Sunday, March 31, 2013

A Transparent Memo to the Participants of a Workshop: What would you write to encourage people to participate?

This is an open memo (or at least, that is the plan):  I am writing this openly, to share with participants and others.

I'm interested in getting the workshops to be a real example of interaction.  I want to video every part of the experience.

The core of the Fischler idea, the work by Enrique Gonzalez and the Big Picture education (Dennis Littky) and the idea of "transformed education" is: 
a) personalized instruction.
b) don't worry about the devices.  Clark says it is not the media, it is the teachers' methods.
c)  beliefs of teachers can get in the way of real learning.   "Learning Styles" is a distraction
d)  we don't need ipads to have students working to create projects together.
e)  we don't need internet to make portfolios.
f)  we can flip the classroom in a creative way so that students arrive in class ready to discuss the key new ideas and then to work 

When people ask me, "How do we use technology to teach?"  I want to unplug everything and just ask them "How do you intend to teach each student so that each student feels heard by a teacher?"  If it's 30 or 30,000 students, how can we use these new methods to personalize the curriculum and make the learning visible?

I want to start with
a) what do we mean when we say "we need technology in teaching"?
b)  What is instructional or educational technology?
c)  What skills do you want to learn?
d)  How can we use devices in the classroom?
e) what will be our methods?
f)  how will we check to see that we have learned something?

then I want to show them all this memo and reveal that technology also is:
the pen and pencils
colored ink (whoooooaa   that was a technical leap)
chalk, green board
folders for portfolios
tables to sit around 
pins in the wall and tape

of course cameras, computers, tablets, Internet, etc.

It's the definition of "educational technology":
Instructional technology is "the theory and practice of design, development, utilization, management, and evaluation of processes and resources for learning," according to the Association for Educational Communications and Technology (AECT) Definitions and Terminology Committee.[1] Instructional technology is often referred to as a part of educational technology but the use of these terms has changed over the years. Educational technology is the study and ethical practice of facilitating learning and improving performance by creating, using and managing appropriate technological processes and resources."[2] While instructional technology covers the processes and systems of learning and instruction, educational technology includes other systems used in the process of developing human capability.From Wikipedia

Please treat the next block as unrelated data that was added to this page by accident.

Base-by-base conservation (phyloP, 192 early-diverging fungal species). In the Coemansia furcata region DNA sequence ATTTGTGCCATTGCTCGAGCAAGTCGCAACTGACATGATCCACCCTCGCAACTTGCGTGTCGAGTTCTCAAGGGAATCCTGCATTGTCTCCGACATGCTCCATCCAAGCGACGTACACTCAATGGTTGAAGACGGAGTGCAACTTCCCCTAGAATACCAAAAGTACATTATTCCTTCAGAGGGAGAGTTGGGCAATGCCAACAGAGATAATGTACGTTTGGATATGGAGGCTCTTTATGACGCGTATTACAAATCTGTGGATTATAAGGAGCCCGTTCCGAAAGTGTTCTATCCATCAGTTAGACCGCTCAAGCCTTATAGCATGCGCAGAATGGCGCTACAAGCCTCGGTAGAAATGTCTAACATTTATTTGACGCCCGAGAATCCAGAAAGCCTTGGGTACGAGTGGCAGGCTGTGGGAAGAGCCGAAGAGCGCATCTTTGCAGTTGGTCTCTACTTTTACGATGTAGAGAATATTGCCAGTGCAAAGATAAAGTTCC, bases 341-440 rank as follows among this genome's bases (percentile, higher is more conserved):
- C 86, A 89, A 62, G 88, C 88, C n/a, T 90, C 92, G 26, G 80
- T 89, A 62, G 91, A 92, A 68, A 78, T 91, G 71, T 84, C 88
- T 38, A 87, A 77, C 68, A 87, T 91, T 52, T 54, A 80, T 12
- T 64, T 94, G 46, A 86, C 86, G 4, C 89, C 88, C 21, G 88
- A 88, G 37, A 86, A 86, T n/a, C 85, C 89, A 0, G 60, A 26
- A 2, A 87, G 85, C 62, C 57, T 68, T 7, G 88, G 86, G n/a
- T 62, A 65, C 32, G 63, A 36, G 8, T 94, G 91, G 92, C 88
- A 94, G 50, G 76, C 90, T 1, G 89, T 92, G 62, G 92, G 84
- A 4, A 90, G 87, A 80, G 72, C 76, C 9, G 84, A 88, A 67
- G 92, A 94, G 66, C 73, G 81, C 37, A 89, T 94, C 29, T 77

instructional technology covers the processes and systems of learning and instruction... it's not just the devices

I want them to really participate in this workshop (to edit the book that I will bring) and create a workshop to bring their methods to this discussion.

Will this procedure be too strange or unfamiliar?  (usually there is a lecture).   I will be prepared for a lecture and a "hands on" session where students go through a checklist of "how to use this device" and I certify them at the end of the workshop as "ready to teach Technology in Education."

I have two groups
a)  Technology in teaching to some students of Tourism and Hospitality (who might want to learn how to use technology or to know what they are missing and what they would be using if they were in university in Venezuela or Mexico or Spain or USA)

b)  the flipped classroom with professors.  The focus will be 1. How do we make learning PERSONAL?   
2. How do we use lectures effectively?  
3. How do we arrange the classroom time so EACH STUDENT is contacted by a professor or by a teaching assistant and so that EACH STUDENT really gets challenged to learn?  
4. How do we create an environment for learning?   
5. What role does the flipped classroom play?   How can we use the flipped classroom when we don't have the internet?
6.  In this workshop, do we have time to use the flipped classroom approach?

I want them to speak from their own experience.